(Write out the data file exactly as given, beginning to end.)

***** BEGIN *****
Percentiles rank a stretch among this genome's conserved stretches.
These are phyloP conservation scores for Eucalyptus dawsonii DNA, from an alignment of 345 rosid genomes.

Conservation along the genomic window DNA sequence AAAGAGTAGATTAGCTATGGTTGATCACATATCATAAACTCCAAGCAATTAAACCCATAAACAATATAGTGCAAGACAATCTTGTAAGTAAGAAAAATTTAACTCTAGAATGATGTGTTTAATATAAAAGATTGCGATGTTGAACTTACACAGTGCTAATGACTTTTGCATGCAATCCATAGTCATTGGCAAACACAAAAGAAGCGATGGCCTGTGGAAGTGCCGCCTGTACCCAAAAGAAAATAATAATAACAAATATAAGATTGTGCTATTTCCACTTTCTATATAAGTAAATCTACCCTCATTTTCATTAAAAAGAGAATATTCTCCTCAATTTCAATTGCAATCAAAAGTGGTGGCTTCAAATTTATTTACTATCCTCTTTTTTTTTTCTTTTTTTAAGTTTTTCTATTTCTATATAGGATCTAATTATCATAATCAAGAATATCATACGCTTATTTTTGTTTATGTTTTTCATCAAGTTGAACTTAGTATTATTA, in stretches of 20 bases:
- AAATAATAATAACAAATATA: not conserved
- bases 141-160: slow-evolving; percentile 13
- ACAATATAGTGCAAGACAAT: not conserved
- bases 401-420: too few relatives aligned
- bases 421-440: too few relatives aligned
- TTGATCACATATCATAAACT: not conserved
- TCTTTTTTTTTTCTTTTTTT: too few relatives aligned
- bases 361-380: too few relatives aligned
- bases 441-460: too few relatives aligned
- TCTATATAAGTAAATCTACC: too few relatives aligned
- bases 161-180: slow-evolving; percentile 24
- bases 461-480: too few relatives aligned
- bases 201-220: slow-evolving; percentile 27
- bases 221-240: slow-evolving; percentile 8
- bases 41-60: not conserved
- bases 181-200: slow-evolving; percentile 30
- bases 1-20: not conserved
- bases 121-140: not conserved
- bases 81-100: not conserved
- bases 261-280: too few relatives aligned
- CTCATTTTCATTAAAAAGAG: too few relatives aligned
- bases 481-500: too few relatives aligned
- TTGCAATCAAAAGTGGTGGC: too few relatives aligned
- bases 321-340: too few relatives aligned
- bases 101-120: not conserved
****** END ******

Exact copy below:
Percentiles rank a stretch among this genome's conserved stretches.
These are phyloP conservation scores for Eucalyptus dawsonii DNA, from an alignment of 345 rosid genomes.

Conservation along the genomic window DNA sequence AAAGAGTAGATTAGCTATGGTTGATCACATATCATAAACTCCAAGCAATTAAACCCATAAACAATATAGTGCAAGACAATCTTGTAAGTAAGAAAAATTTAACTCTAGAATGATGTGTTTAATATAAAAGATTGCGATGTTGAACTTACACAGTGCTAATGACTTTTGCATGCAATCCATAGTCATTGGCAAACACAAAAGAAGCGATGGCCTGTGGAAGTGCCGCCTGTACCCAAAAGAAAATAATAATAACAAATATAAGATTGTGCTATTTCCACTTTCTATATAAGTAAATCTACCCTCATTTTCATTAAAAAGAGAATATTCTCCTCAATTTCAATTGCAATCAAAAGTGGTGGCTTCAAATTTATTTACTATCCTCTTTTTTTTTTCTTTTTTTAAGTTTTTCTATTTCTATATAGGATCTAATTATCATAATCAAGAATATCATACGCTTATTTTTGTTTATGTTTTTCATCAAGTTGAACTTAGTATTATTA, in stretches of 20 bases:
- AAATAATAATAACAAATATA: not conserved
- bases 141-160: slow-evolving; percentile 13
- ACAATATAGTGCAAGACAAT: not conserved
- bases 401-420: too few relatives aligned
- bases 421-440: too few relatives aligned
- TTGATCACATATCATAAACT: not conserved
- TCTTTTTTTTTTCTTTTTTT: too few relatives aligned
- bases 361-380: too few relatives aligned
- bases 441-460: too few relatives aligned
- TCTATATAAGTAAATCTACC: too few relatives aligned
- bases 161-180: slow-evolving; percentile 24
- bases 461-480: too few relatives aligned
- bases 201-220: slow-evolving; percentile 27
- bases 221-240: slow-evolving; percentile 8
- bases 41-60: not conserved
- bases 181-200: slow-evolving; percentile 30
- bases 1-20: not conserved
- bases 121-140: not conserved
- bases 81-100: not conserved
- bases 261-280: too few relatives aligned
- CTCATTTTCATTAAAAAGAG: too few relatives aligned
- bases 481-500: too few relatives aligned
- TTGCAATCAAAAGTGGTGGC: too few relatives aligned
- bases 321-340: too few relatives aligned
- bases 101-120: not conserved